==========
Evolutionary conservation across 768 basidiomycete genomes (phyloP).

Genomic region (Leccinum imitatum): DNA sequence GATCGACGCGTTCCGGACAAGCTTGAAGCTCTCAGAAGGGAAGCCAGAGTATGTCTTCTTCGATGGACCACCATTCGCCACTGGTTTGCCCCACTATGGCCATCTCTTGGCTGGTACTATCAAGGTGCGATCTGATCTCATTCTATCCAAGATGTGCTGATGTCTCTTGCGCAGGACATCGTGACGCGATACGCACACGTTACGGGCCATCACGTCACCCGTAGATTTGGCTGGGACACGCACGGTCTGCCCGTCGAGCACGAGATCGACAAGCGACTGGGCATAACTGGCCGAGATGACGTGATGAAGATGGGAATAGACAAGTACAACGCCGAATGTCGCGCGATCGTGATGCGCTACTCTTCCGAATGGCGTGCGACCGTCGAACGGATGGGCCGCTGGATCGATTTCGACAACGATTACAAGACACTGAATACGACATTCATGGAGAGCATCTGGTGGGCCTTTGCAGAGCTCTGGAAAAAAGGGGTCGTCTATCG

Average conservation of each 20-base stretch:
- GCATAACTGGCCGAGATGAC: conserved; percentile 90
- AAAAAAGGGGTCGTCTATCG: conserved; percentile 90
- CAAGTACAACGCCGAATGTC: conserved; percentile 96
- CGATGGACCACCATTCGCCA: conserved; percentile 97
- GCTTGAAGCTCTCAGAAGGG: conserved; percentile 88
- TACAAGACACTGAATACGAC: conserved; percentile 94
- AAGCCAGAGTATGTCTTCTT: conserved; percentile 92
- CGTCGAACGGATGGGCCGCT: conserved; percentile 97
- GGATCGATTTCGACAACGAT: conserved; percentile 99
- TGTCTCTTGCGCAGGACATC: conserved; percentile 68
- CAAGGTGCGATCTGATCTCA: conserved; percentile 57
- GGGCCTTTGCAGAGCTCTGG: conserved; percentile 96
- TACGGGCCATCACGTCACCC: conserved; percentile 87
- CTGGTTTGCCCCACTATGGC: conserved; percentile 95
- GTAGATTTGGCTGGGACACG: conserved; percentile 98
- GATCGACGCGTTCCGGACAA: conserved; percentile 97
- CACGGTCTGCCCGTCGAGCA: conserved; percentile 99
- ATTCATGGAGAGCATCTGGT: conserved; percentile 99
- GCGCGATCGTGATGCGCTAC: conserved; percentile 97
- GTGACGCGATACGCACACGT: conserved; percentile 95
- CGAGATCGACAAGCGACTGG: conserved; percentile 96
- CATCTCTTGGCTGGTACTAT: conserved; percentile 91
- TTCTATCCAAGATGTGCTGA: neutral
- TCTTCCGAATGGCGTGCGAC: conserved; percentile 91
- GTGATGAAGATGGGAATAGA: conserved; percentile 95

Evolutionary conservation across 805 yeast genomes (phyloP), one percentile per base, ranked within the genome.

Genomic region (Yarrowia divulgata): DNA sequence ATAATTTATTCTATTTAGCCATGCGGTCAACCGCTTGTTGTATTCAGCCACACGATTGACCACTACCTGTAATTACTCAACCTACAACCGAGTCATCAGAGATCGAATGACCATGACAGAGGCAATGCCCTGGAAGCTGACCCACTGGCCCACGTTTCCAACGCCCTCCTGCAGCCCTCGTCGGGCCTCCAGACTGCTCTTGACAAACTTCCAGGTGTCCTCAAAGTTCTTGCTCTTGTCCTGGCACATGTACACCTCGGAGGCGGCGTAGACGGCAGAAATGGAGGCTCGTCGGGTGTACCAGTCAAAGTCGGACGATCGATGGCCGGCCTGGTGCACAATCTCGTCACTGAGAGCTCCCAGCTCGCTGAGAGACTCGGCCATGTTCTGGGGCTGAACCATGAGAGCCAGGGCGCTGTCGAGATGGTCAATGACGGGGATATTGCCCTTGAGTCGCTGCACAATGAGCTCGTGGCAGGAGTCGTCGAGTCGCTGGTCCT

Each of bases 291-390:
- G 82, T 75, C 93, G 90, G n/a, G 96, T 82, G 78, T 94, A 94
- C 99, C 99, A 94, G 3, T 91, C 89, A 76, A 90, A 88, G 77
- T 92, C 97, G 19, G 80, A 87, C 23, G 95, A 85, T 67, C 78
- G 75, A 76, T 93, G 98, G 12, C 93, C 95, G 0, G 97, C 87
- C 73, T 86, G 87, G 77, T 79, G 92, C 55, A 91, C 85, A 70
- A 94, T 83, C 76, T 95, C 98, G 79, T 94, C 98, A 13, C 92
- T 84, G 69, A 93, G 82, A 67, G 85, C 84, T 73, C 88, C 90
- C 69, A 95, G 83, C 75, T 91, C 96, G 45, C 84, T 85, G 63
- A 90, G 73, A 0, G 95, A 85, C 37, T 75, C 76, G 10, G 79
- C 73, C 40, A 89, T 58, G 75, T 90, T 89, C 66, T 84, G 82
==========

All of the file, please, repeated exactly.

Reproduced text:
Evolutionary conservation across 768 basidiomycete genomes (phyloP).

Genomic region (Leccinum imitatum): DNA sequence GATCGACGCGTTCCGGACAAGCTTGAAGCTCTCAGAAGGGAAGCCAGAGTATGTCTTCTTCGATGGACCACCATTCGCCACTGGTTTGCCCCACTATGGCCATCTCTTGGCTGGTACTATCAAGGTGCGATCTGATCTCATTCTATCCAAGATGTGCTGATGTCTCTTGCGCAGGACATCGTGACGCGATACGCACACGTTACGGGCCATCACGTCACCCGTAGATTTGGCTGGGACACGCACGGTCTGCCCGTCGAGCACGAGATCGACAAGCGACTGGGCATAACTGGCCGAGATGACGTGATGAAGATGGGAATAGACAAGTACAACGCCGAATGTCGCGCGATCGTGATGCGCTACTCTTCCGAATGGCGTGCGACCGTCGAACGGATGGGCCGCTGGATCGATTTCGACAACGATTACAAGACACTGAATACGACATTCATGGAGAGCATCTGGTGGGCCTTTGCAGAGCTCTGGAAAAAAGGGGTCGTCTATCG

Average conservation of each 20-base stretch:
- GCATAACTGGCCGAGATGAC: conserved; percentile 90
- AAAAAAGGGGTCGTCTATCG: conserved; percentile 90
- CAAGTACAACGCCGAATGTC: conserved; percentile 96
- CGATGGACCACCATTCGCCA: conserved; percentile 97
- GCTTGAAGCTCTCAGAAGGG: conserved; percentile 88
- TACAAGACACTGAATACGAC: conserved; percentile 94
- AAGCCAGAGTATGTCTTCTT: conserved; percentile 92
- CGTCGAACGGATGGGCCGCT: conserved; percentile 97
- GGATCGATTTCGACAACGAT: conserved; percentile 99
- TGTCTCTTGCGCAGGACATC: conserved; percentile 68
- CAAGGTGCGATCTGATCTCA: conserved; percentile 57
- GGGCCTTTGCAGAGCTCTGG: conserved; percentile 96
- TACGGGCCATCACGTCACCC: conserved; percentile 87
- CTGGTTTGCCCCACTATGGC: conserved; percentile 95
- GTAGATTTGGCTGGGACACG: conserved; percentile 98
- GATCGACGCGTTCCGGACAA: conserved; percentile 97
- CACGGTCTGCCCGTCGAGCA: conserved; percentile 99
- ATTCATGGAGAGCATCTGGT: conserved; percentile 99
- GCGCGATCGTGATGCGCTAC: conserved; percentile 97
- GTGACGCGATACGCACACGT: conserved; percentile 95
- CGAGATCGACAAGCGACTGG: conserved; percentile 96
- CATCTCTTGGCTGGTACTAT: conserved; percentile 91
- TTCTATCCAAGATGTGCTGA: neutral
- TCTTCCGAATGGCGTGCGAC: conserved; percentile 91
- GTGATGAAGATGGGAATAGA: conserved; percentile 95

Evolutionary conservation across 805 yeast genomes (phyloP), one percentile per base, ranked within the genome.

Genomic region (Yarrowia divulgata): DNA sequence ATAATTTATTCTATTTAGCCATGCGGTCAACCGCTTGTTGTATTCAGCCACACGATTGACCACTACCTGTAATTACTCAACCTACAACCGAGTCATCAGAGATCGAATGACCATGACAGAGGCAATGCCCTGGAAGCTGACCCACTGGCCCACGTTTCCAACGCCCTCCTGCAGCCCTCGTCGGGCCTCCAGACTGCTCTTGACAAACTTCCAGGTGTCCTCAAAGTTCTTGCTCTTGTCCTGGCACATGTACACCTCGGAGGCGGCGTAGACGGCAGAAATGGAGGCTCGTCGGGTGTACCAGTCAAAGTCGGACGATCGATGGCCGGCCTGGTGCACAATCTCGTCACTGAGAGCTCCCAGCTCGCTGAGAGACTCGGCCATGTTCTGGGGCTGAACCATGAGAGCCAGGGCGCTGTCGAGATGGTCAATGACGGGGATATTGCCCTTGAGTCGCTGCACAATGAGCTCGTGGCAGGAGTCGTCGAGTCGCTGGTCCT

Each of bases 291-390:
- G 82, T 75, C 93, G 90, G n/a, G 96, T 82, G 78, T 94, A 94
- C 99, C 99, A 94, G 3, T 91, C 89, A 76, A 90, A 88, G 77
- T 92, C 97, G 19, G 80, A 87, C 23, G 95, A 85, T 67, C 78
- G 75, A 76, T 93, G 98, G 12, C 93, C 95, G 0, G 97, C 87
- C 73, T 86, G 87, G 77, T 79, G 92, C 55, A 91, C 85, A 70
- A 94, T 83, C 76, T 95, C 98, G 79, T 94, C 98, A 13, C 92
- T 84, G 69, A 93, G 82, A 67, G 85, C 84, T 73, C 88, C 90
- C 69, A 95, G 83, C 75, T 91, C 96, G 45, C 84, T 85, G 63
- A 90, G 73, A 0, G 95, A 85, C 37, T 75, C 76, G 10, G 79
- C 73, C 40, A 89, T 58, G 75, T 90, T 89, C 66, T 84, G 82